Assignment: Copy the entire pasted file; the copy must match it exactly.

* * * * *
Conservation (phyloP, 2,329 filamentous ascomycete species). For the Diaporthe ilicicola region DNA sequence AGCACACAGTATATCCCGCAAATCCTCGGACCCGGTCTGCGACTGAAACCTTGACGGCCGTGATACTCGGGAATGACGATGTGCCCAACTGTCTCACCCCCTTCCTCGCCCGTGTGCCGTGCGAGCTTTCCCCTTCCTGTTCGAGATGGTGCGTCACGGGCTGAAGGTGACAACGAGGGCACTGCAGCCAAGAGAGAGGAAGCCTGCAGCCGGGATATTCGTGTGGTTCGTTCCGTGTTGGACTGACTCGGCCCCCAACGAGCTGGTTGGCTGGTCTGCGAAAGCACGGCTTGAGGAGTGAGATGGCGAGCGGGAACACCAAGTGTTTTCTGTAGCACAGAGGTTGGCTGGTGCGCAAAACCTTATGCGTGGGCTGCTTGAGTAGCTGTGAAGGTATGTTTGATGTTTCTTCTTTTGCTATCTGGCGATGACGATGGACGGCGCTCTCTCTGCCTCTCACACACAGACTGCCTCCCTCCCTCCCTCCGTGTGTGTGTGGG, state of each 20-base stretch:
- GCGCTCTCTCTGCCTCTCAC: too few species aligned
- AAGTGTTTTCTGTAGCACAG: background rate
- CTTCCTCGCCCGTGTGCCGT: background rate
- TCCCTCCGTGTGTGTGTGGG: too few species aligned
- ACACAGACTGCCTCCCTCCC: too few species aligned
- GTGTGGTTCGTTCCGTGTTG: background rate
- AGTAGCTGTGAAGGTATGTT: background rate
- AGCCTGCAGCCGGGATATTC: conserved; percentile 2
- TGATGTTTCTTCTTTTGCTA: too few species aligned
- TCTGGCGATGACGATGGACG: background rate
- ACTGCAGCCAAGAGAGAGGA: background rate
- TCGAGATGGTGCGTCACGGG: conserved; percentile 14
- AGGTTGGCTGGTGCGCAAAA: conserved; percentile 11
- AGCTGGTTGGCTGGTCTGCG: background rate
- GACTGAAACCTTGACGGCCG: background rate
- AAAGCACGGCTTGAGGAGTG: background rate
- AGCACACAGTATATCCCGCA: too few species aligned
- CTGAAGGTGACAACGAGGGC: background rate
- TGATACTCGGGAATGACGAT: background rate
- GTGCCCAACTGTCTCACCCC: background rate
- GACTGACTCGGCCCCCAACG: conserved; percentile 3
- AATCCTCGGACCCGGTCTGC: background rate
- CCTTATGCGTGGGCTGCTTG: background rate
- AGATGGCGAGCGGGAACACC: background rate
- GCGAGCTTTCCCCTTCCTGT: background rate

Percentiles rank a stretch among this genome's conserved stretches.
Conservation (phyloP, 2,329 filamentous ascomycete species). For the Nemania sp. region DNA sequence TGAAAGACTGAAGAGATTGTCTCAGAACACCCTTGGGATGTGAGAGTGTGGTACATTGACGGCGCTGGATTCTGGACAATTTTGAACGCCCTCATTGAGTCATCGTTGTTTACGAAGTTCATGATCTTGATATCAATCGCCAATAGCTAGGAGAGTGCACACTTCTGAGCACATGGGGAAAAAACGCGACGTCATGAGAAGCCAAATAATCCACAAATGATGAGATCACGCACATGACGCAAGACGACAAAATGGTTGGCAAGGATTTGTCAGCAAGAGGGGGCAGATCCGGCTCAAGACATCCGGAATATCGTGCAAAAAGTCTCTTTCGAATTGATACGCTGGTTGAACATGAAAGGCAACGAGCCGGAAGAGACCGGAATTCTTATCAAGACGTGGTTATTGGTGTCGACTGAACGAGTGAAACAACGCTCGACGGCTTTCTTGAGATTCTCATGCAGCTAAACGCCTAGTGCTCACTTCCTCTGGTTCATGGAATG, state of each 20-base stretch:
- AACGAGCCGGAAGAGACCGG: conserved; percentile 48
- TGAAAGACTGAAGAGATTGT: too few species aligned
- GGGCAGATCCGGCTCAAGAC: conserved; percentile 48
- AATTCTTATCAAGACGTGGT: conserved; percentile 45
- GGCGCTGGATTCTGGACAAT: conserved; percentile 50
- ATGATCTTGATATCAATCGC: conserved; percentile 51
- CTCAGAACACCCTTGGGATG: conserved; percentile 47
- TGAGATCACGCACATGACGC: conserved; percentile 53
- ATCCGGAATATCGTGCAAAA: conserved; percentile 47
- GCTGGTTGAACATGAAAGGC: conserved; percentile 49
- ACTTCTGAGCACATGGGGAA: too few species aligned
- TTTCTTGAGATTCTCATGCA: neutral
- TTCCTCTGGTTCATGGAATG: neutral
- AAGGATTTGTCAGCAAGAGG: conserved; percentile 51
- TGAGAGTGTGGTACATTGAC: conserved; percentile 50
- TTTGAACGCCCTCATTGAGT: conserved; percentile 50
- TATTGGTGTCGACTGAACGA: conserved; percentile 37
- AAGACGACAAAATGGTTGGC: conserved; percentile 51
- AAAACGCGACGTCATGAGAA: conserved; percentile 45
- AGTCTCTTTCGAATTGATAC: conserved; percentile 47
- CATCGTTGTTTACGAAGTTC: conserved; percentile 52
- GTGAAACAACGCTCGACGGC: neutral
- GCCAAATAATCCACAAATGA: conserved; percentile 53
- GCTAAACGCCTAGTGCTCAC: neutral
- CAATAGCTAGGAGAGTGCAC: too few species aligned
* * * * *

Conservation (phyloP, 2,329 filamentous ascomycete species). For the Diaporthe ilicicola region DNA sequence AGCACACAGTATATCCCGCAAATCCTCGGACCCGGTCTGCGACTGAAACCTTGACGGCCGTGATACTCGGGAATGACGATGTGCCCAACTGTCTCACCCCCTTCCTCGCCCGTGTGCCGTGCGAGCTTTCCCCTTCCTGTTCGAGATGGTGCGTCACGGGCTGAAGGTGACAACGAGGGCACTGCAGCCAAGAGAGAGGAAGCCTGCAGCCGGGATATTCGTGTGGTTCGTTCCGTGTTGGACTGACTCGGCCCCCAACGAGCTGGTTGGCTGGTCTGCGAAAGCACGGCTTGAGGAGTGAGATGGCGAGCGGGAACACCAAGTGTTTTCTGTAGCACAGAGGTTGGCTGGTGCGCAAAACCTTATGCGTGGGCTGCTTGAGTAGCTGTGAAGGTATGTTTGATGTTTCTTCTTTTGCTATCTGGCGATGACGATGGACGGCGCTCTCTCTGCCTCTCACACACAGACTGCCTCCCTCCCTCCCTCCGTGTGTGTGTGGG, state of each 20-base stretch:
- GCGCTCTCTCTGCCTCTCAC: too few species aligned
- AAGTGTTTTCTGTAGCACAG: background rate
- CTTCCTCGCCCGTGTGCCGT: background rate
- TCCCTCCGTGTGTGTGTGGG: too few species aligned
- ACACAGACTGCCTCCCTCCC: too few species aligned
- GTGTGGTTCGTTCCGTGTTG: background rate
- AGTAGCTGTGAAGGTATGTT: background rate
- AGCCTGCAGCCGGGATATTC: conserved; percentile 2
- TGATGTTTCTTCTTTTGCTA: too few species aligned
- TCTGGCGATGACGATGGACG: background rate
- ACTGCAGCCAAGAGAGAGGA: background rate
- TCGAGATGGTGCGTCACGGG: conserved; percentile 14
- AGGTTGGCTGGTGCGCAAAA: conserved; percentile 11
- AGCTGGTTGGCTGGTCTGCG: background rate
- GACTGAAACCTTGACGGCCG: background rate
- AAAGCACGGCTTGAGGAGTG: background rate
- AGCACACAGTATATCCCGCA: too few species aligned
- CTGAAGGTGACAACGAGGGC: background rate
- TGATACTCGGGAATGACGAT: background rate
- GTGCCCAACTGTCTCACCCC: background rate
- GACTGACTCGGCCCCCAACG: conserved; percentile 3
- AATCCTCGGACCCGGTCTGC: background rate
- CCTTATGCGTGGGCTGCTTG: background rate
- AGATGGCGAGCGGGAACACC: background rate
- GCGAGCTTTCCCCTTCCTGT: background rate

Percentiles rank a stretch among this genome's conserved stretches.
Conservation (phyloP, 2,329 filamentous ascomycete species). For the Nemania sp. region DNA sequence TGAAAGACTGAAGAGATTGTCTCAGAACACCCTTGGGATGTGAGAGTGTGGTACATTGACGGCGCTGGATTCTGGACAATTTTGAACGCCCTCATTGAGTCATCGTTGTTTACGAAGTTCATGATCTTGATATCAATCGCCAATAGCTAGGAGAGTGCACACTTCTGAGCACATGGGGAAAAAACGCGACGTCATGAGAAGCCAAATAATCCACAAATGATGAGATCACGCACATGACGCAAGACGACAAAATGGTTGGCAAGGATTTGTCAGCAAGAGGGGGCAGATCCGGCTCAAGACATCCGGAATATCGTGCAAAAAGTCTCTTTCGAATTGATACGCTGGTTGAACATGAAAGGCAACGAGCCGGAAGAGACCGGAATTCTTATCAAGACGTGGTTATTGGTGTCGACTGAACGAGTGAAACAACGCTCGACGGCTTTCTTGAGATTCTCATGCAGCTAAACGCCTAGTGCTCACTTCCTCTGGTTCATGGAATG, state of each 20-base stretch:
- AACGAGCCGGAAGAGACCGG: conserved; percentile 48
- TGAAAGACTGAAGAGATTGT: too few species aligned
- GGGCAGATCCGGCTCAAGAC: conserved; percentile 48
- AATTCTTATCAAGACGTGGT: conserved; percentile 45
- GGCGCTGGATTCTGGACAAT: conserved; percentile 50
- ATGATCTTGATATCAATCGC: conserved; percentile 51
- CTCAGAACACCCTTGGGATG: conserved; percentile 47
- TGAGATCACGCACATGACGC: conserved; percentile 53
- ATCCGGAATATCGTGCAAAA: conserved; percentile 47
- GCTGGTTGAACATGAAAGGC: conserved; percentile 49
- ACTTCTGAGCACATGGGGAA: too few species aligned
- TTTCTTGAGATTCTCATGCA: neutral
- TTCCTCTGGTTCATGGAATG: neutral
- AAGGATTTGTCAGCAAGAGG: conserved; percentile 51
- TGAGAGTGTGGTACATTGAC: conserved; percentile 50
- TTTGAACGCCCTCATTGAGT: conserved; percentile 50
- TATTGGTGTCGACTGAACGA: conserved; percentile 37
- AAGACGACAAAATGGTTGGC: conserved; percentile 51
- AAAACGCGACGTCATGAGAA: conserved; percentile 45
- AGTCTCTTTCGAATTGATAC: conserved; percentile 47
- CATCGTTGTTTACGAAGTTC: conserved; percentile 52
- GTGAAACAACGCTCGACGGC: neutral
- GCCAAATAATCCACAAATGA: conserved; percentile 53
- GCTAAACGCCTAGTGCTCAC: neutral
- CAATAGCTAGGAGAGTGCAC: too few species aligned